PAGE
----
Communicate spoke with Alex Malouf to learn more about his plans as the newly appointed co-chair of the Gulf Chapter of the APACD
The Asia-Pacific Association of Communication Directors (APACD) launched its Gulf Chapter last week with the appointment of co-chairs Alex Malouf and Saba Al Busaidi. Communicate caught up with Alex Malouf, to learn more about his plans as the co-chair and about the need for industry bodies today.
Could you give me a short overview of the APACD? What do they do? When were they formed? How do they operate?
The Asia-Pacific Association of Communication Directors (APACD) was founded in 2014 in recognition of the unique challenges and opportunities for communications leaders in this fast-changing region. Our members know only too well that one size does not fit all across a region that is seeing remarkable economic, social and cultural change. Against this backdrop, Asia-Pacific companies and organizations are expanding their operations rapidly to encompass a more global mindset, while MNCs become increasingly sophisticated in terms of their Asia-Pacific engagement strategies. For communicators of all stripes, whether at MNCs, associations, institutions or politics, an international perspective is as crucial to their work, as in-depth local knowledge.
Meanwhile, at a time of rapid economic and technological transformation, the communications profession has never been more valuable to an organization’s purpose, mission and strategy. The relationship between business and society is being redrawn before our eyes, calling on communication directors to navigate a new reality, in terms of stakeholder capitalism and the convergence of marketing and communications.
The APACD aims to help our members understand and capitalise from all of these trends by providing a peer network for mid- to senior-level communication professionals from all fields and industries across the Asia-Pacific region, to discuss and formulate solutions for current communication challenges. We aim to establish common quality standards and advanced professional qualifications within the field through a vibrant event calendar, informative media. awards recognition and knowledge-sharing.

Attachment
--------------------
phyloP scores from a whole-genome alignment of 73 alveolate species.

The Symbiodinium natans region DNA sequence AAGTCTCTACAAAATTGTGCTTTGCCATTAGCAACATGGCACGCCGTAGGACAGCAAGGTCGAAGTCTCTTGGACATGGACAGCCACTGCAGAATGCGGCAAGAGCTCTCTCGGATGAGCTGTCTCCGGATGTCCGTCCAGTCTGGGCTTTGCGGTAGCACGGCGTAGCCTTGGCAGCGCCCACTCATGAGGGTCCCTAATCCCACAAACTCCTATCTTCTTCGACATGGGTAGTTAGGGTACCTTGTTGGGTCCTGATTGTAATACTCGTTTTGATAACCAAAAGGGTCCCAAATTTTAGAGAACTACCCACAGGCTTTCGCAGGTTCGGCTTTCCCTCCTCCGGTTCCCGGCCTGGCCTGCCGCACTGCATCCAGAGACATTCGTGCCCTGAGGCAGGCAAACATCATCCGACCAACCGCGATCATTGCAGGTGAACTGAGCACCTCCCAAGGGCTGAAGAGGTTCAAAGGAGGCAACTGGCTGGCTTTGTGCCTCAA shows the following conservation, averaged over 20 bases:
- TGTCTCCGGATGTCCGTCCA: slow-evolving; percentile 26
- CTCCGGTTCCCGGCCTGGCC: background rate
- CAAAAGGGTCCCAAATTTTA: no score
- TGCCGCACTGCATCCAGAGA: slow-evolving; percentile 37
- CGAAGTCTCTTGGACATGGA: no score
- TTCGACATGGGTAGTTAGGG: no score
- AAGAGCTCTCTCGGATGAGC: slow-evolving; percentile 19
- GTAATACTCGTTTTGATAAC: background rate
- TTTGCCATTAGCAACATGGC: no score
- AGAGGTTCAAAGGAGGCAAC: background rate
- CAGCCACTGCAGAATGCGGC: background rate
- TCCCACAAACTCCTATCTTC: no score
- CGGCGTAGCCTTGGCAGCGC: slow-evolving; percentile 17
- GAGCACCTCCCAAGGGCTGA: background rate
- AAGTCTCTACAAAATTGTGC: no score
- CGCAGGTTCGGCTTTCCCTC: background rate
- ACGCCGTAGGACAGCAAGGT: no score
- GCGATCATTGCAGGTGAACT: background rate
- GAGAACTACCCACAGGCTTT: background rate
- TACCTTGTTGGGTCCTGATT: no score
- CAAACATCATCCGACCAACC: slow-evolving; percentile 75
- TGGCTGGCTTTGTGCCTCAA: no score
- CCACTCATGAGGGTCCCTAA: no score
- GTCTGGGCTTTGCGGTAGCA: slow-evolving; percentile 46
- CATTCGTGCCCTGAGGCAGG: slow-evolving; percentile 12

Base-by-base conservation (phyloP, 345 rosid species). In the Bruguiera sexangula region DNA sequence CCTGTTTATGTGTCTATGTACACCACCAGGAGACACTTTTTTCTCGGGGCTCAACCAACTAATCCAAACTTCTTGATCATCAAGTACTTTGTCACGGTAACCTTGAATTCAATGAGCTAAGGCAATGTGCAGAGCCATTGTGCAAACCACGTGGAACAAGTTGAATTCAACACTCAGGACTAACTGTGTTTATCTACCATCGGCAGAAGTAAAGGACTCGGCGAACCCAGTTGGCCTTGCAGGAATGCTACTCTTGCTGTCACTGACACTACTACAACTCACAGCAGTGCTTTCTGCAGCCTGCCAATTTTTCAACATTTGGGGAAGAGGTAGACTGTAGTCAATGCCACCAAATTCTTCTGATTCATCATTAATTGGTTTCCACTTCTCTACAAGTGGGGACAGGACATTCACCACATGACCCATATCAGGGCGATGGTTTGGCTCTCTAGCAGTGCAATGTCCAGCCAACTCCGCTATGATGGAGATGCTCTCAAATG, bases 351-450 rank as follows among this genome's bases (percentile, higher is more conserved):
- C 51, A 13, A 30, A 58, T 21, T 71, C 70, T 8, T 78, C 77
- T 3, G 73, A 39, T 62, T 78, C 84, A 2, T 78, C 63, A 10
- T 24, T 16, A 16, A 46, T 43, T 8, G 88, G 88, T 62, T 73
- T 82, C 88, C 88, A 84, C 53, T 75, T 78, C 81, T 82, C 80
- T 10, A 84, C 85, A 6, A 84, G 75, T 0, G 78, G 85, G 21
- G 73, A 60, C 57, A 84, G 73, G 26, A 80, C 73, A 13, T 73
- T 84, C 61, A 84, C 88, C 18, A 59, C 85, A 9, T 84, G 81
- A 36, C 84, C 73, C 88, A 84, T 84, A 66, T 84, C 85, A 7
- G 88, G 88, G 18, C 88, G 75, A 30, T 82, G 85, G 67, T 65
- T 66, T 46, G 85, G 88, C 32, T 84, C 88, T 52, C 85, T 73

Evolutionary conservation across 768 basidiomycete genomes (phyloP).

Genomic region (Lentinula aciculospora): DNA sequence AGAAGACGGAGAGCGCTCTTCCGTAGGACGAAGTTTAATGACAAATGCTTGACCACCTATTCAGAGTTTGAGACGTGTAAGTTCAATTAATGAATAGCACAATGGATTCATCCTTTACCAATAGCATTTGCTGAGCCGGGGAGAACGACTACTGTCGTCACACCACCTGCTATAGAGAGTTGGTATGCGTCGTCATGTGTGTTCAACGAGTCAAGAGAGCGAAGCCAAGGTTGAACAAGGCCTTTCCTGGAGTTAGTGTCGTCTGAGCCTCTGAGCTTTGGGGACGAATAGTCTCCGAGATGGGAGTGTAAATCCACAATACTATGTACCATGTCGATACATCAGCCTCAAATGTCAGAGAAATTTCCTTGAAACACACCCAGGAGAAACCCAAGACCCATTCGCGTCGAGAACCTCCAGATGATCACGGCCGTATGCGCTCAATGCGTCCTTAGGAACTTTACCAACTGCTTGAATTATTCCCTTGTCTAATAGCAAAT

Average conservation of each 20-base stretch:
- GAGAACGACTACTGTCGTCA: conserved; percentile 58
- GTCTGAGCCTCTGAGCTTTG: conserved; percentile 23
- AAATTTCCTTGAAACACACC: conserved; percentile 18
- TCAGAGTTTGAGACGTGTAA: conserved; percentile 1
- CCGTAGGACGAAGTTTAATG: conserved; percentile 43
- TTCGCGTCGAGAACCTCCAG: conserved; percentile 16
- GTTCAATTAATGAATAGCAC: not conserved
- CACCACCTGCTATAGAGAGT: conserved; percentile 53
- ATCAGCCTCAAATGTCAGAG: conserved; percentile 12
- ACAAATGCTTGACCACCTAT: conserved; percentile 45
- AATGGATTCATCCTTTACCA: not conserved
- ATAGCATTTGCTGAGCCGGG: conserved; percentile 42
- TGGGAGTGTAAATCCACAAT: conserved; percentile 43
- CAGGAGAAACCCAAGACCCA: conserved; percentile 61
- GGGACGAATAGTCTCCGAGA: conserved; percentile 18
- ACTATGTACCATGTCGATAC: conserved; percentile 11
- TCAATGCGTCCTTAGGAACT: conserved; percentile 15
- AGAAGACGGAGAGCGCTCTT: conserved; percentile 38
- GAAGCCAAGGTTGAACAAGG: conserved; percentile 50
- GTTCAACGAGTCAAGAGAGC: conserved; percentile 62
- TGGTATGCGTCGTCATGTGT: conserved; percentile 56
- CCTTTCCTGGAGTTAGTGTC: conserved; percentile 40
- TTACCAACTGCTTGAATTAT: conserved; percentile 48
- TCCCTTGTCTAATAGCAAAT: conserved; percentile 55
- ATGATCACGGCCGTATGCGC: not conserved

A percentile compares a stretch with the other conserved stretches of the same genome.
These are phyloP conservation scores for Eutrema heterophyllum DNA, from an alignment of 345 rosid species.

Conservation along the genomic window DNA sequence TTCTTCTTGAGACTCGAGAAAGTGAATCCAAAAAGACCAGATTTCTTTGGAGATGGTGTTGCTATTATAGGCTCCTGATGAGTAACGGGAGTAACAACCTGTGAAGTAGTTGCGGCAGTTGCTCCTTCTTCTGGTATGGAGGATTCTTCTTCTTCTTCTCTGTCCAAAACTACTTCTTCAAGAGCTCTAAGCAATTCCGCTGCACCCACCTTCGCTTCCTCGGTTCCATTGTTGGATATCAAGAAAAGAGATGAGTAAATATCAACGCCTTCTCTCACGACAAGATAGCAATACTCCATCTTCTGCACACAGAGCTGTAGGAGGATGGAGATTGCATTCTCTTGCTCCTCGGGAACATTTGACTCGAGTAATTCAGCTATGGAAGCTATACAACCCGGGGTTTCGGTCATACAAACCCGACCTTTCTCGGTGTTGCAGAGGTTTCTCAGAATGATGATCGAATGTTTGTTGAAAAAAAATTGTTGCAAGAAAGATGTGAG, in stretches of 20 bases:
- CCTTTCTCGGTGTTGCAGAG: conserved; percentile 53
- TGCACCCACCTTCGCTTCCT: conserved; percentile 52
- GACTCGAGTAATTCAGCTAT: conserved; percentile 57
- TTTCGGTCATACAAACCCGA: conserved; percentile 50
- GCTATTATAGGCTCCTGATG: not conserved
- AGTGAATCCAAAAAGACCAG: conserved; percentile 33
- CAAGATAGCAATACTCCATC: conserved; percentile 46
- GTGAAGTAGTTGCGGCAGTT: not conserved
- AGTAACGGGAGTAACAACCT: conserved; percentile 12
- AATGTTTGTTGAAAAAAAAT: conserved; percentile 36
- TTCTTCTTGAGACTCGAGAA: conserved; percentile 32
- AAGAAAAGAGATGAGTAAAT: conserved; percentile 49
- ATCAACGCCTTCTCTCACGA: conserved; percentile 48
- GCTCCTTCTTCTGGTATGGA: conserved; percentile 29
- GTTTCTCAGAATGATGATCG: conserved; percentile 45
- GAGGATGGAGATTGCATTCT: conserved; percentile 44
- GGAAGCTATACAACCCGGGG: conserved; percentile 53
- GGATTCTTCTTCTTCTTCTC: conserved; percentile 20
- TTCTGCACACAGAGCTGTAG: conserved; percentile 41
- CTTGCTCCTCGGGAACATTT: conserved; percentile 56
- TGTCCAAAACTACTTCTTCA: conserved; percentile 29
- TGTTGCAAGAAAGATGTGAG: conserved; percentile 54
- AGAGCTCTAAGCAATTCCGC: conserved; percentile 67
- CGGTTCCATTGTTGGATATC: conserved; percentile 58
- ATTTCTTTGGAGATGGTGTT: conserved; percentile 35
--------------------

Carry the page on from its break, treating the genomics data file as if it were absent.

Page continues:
At its core- APACD offers a platform of networking and exchange for members and friends, and advances the visibility and reputation of the in-house communications profession. It is committed to fostering diversity, overcoming cultural barriers and formulating standards, underpinning the development of an Asia-Pacific communications culture as a strong voice in today’s world.
What are the reasons for their expansion into the Middle East?
There’s much we can learn from our colleagues across the Asia-Pacific region. Our cultures are similar in many ways, as are our societies and governance structures. Asia is home to a number of rapidly growing and established communication hubs, such as Singapore and Hong Kong. And there’s the growing importance of the communications function to organizations across Asia-Pacific. I firmly believe that we have much to share in terms of learnings and experiences that will benefit communicators throughout the region.
What are your goals as Co-chair for the Gulf Chapter of the APACD?
I want us to share learnings, build abilities and talk about issues of common interest to us all. I’m looking forward to building a vibrant, local APACD chapter along with my co-chair Saba Al-Busaidy, and developing a series of activities that’ll bring the best of communications across Asia-Pacific to the Gulf as well as share our own expertise with the wider region.
What challenges do you expect to face on the road ahead?
There are misperceptions about the communications [profession] in the Asia-Pacific region; I’ve heard that it’s [perceived as] inferior to or not as good as that practiced in the West. I’d argue to the contrary. Asian communicators have had to deal with financial crashes, pandemic and a host of other issues which [makes them] stand them apart in their experiences and expertise. We have much to learn from our fellows in Asia-Pacific, and we need to begin by casting off any misperceptions.
On a broader note, have you noticed an increase in the need for industry bodies during this point in time? If so, what do you think could be the reasons for it?
There’s a huge need for knowledge-sharing, reskilling and mental well-being support right now. And proactive industry bodies can fill this need. The challenge is how do associations do this while retaining members, many of whom will have lost their jobs. The best associations have been able to offer this support, whilst also being aware of all the pressures on members and accommodating their issues. I’m very grateful for the industry bodies that I’m part of, including the CIPR, IABC, and the PRCA, for what they’ve done for their membership over the past 18 months.